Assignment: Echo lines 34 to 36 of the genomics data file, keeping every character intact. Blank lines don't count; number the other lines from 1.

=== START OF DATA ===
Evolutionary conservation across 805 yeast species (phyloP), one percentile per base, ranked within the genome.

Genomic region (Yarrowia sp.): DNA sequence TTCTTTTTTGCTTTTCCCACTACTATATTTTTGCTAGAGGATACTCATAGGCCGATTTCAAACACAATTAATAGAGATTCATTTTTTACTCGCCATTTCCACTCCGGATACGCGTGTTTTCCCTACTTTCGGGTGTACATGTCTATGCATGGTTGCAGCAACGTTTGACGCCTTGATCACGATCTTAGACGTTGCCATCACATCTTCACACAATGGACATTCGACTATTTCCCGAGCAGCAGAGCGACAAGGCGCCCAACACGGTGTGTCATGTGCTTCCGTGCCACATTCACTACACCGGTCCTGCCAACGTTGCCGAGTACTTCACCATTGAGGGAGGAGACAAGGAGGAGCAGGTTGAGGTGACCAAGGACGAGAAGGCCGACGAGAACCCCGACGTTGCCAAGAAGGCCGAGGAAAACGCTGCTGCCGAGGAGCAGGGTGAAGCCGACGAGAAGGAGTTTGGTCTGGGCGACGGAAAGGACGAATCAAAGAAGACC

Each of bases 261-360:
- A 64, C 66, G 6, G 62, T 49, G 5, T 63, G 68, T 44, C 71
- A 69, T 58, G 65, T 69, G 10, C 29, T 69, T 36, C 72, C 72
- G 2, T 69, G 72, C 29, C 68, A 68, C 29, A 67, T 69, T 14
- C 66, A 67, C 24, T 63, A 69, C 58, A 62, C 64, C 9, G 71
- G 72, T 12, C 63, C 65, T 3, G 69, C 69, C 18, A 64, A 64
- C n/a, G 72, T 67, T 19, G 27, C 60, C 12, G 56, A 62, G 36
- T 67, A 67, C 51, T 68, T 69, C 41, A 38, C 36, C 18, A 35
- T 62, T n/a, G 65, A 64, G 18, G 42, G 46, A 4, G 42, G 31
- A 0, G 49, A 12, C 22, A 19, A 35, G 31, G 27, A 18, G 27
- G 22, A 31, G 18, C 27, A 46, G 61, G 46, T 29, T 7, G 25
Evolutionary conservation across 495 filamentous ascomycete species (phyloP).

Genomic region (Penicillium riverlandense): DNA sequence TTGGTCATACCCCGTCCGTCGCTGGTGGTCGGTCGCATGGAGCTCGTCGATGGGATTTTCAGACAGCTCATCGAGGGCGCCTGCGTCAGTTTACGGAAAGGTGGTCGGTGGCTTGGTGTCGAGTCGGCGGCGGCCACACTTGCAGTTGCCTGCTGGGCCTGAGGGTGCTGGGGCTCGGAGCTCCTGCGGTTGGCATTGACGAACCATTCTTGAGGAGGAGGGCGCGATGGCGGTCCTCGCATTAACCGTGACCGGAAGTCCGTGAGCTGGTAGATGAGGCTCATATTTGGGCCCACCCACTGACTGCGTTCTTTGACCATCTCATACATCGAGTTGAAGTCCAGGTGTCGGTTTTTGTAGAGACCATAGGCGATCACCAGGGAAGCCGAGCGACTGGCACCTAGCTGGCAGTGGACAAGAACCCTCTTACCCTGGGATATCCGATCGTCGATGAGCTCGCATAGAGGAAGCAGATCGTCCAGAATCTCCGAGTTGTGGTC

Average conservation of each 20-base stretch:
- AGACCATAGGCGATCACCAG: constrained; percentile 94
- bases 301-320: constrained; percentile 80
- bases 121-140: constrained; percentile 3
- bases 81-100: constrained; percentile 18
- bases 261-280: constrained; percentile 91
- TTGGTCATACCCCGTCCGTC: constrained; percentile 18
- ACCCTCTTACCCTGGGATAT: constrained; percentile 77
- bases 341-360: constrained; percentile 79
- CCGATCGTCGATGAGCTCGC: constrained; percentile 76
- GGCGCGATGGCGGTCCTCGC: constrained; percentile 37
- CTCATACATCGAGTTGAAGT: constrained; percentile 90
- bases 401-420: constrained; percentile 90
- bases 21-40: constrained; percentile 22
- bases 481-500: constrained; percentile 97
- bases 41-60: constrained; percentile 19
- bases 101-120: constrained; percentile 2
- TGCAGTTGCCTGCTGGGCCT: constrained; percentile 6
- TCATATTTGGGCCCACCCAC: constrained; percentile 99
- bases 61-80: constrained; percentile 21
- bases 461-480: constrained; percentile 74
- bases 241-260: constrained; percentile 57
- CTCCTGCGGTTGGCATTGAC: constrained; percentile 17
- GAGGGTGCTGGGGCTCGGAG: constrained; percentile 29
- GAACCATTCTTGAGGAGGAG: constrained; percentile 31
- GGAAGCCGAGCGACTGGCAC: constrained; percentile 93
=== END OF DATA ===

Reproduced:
- TCATATTTGGGCCCACCCAC: constrained; percentile 99
- bases 61-80: constrained; percentile 21
- bases 461-480: constrained; percentile 74